Ask our legislators if they’d be willing to learn this. I’ll bet most would say “no thanks”…come to think of it – how many of them would pass the current crop of required high school “exit” exams they’ve foisted on our students?

    • NameGoesHere

      I’m 13 and I’m really interested in coding…

    • Machi4velli

      You don’t need to know math to code.

      • Greg Araujo

        Depends on what you are trying to code. A conditional loop involves math, it may not be calculus but its still math.

  • Al

    It is this type of thinking that ranks the US low when it comes to Science and Technology. I am not a coder but manage coders who invent things that save lives and change our world. Next time you go get an Xray or CAT scan remember that a bright coder created the application that might just save your life.

  • http://twitter.com/Haddicus Sean Haddy

    What’s up with all the negative comments here? I am a software developer by trade, and see nothing wrong with introducing programming to kids. I have already done so with my kids (6, 4), in small ways…. You don’t have to go into complex augorithms to introduce programming… programming basics are logic 101, and can serve purposes in many areas of science, math and technology…. Get with it.

  • http://twitter.com/pragmaticmom PragmaticMom

    I like these ideas for middle grade kids and I have a post from guest author with coding for kids ideas and resources for younger kids as well.

    http://www.pragmaticmom.com/2012/08/programming-for-kids/

  • http://www.facebook.com/profile.php?id=1302628459 Toby Foote

    Learning to code, for any computer language, is vitally important to kids. EVERY child that goes to college will need to know this BEFORE they go. Understanding how computers “think” is necessary in determining if a solution can be provided by a computer (or technology). Teaching this technology in a fun way to elementary and middle school children is the key to successfully delivering this education. Think about how important typing skills are today, and that’s what programming skills will be like in 15 years.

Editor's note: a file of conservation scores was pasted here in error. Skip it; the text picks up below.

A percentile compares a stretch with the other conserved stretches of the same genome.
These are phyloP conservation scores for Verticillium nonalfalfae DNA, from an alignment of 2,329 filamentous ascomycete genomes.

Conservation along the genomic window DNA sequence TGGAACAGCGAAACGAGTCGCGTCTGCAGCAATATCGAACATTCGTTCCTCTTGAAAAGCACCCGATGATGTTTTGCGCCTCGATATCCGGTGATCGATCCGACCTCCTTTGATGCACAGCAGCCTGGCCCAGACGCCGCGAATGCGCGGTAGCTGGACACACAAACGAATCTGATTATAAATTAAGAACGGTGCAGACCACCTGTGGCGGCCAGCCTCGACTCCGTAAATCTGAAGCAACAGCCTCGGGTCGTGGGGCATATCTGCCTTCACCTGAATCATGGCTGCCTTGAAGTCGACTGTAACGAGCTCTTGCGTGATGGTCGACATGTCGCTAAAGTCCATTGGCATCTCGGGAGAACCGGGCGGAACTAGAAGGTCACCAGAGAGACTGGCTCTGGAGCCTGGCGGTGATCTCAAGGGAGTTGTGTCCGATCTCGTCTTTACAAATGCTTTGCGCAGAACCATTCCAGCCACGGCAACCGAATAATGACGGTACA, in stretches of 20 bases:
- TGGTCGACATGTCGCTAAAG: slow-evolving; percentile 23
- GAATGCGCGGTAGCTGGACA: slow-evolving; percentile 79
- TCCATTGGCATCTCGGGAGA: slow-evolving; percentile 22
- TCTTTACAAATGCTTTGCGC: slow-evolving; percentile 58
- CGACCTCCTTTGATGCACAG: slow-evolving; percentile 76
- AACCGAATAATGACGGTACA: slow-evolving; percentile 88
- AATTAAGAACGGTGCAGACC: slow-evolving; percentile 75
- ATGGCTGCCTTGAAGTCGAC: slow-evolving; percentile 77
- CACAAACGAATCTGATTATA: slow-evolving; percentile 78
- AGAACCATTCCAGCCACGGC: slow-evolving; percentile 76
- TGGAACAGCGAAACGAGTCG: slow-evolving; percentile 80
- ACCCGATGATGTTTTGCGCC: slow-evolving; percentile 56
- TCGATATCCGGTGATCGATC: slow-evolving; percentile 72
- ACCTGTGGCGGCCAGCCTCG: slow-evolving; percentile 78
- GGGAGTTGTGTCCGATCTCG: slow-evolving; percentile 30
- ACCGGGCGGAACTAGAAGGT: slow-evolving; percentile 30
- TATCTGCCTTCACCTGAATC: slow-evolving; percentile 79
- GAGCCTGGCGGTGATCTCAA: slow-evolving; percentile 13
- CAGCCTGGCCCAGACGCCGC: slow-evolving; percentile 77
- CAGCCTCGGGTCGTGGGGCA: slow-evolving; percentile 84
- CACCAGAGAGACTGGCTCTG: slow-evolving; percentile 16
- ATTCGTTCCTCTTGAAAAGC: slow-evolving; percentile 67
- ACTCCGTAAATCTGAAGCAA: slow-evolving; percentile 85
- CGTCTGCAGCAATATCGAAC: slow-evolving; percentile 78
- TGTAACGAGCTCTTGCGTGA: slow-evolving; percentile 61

• Rational

      It is NOT vitally important

  • http://www.facebook.com/profile.php?id=1302628459 Toby Foote

    We do this every summer for our tech camps in Ohio (Cleveland, Columbus, and Cincinnati) — http://www.classroomantics.com.

  • Sarah P.

    I learned to code as a first grader at home, not in school, because my family got a TRS-80 home computer (yes, I’m old). At the time, you bought books of BASIC source code print outs and typed them in if you wanted game software – then you saved them to a cassette tape to keep them :) Typing in all that code, and learning simple BASIC programming side-by-side with my father as he taught himself, was an easy and interesting introduction to programming for me. I later learned logo, and then Pascal, in my public elementary school. I went on to be a programmer in silicon valley, and love and am involved with computers to this day. I strongly support teaching children programming in elementary school.

  • BrettSF

    I learned to code at grade school age. By myself on my dad’s TI-99 4A computer by buying magazines with BASIC code samples for games and learning as I went. Fast forward years later, I graduated with honors at a university and was accepted into the Computer Science PhD program. I now am very successful in my tech career.

    Yes, kids should learn to code in grade school.

  • Pingback: Coding, Making, and the Arts: Essential Tools for Students — Outside of School | MindShift

  • Pingback: Where The Coding Craze Is Going Overboard | Tech Blog

  • Pingback: Where The Coding Craze Is Going Overboard | Review & Bonus

  • Pingback: IT Blog » Post Topic » Where The Coding Craze Is Going Overboard

  • Pingback: Where The Coding Craze Is Going Overboard | TechBoom

  • Pingback: Where The Coding Craze Is Going Overboard « DevelopersArena.com

  • Pingback: Where The Coding Craze Is Going Overboard «

  • Pingback: iPhoneNation.com: Apple News and Technology Insiders – Where The Coding Craze Is Going Overboard

  • Pingback: Where The Coding Craze Is Going Overboard |

  • Pingback: Where The Coding Craze Is Going Overboard | CB Smithwick

  • Pingback: My Internet Press » Where The Coding Craze Is Going Overboard

  • http://MaximizingMarriage.com/ Sebs | MaximizingMarriage.com

    Am also thinking of teaching younger ones to code here in the Philippines.

  • Pingback: Where The Coding Craze Is Going Overboard | Crowdfunding News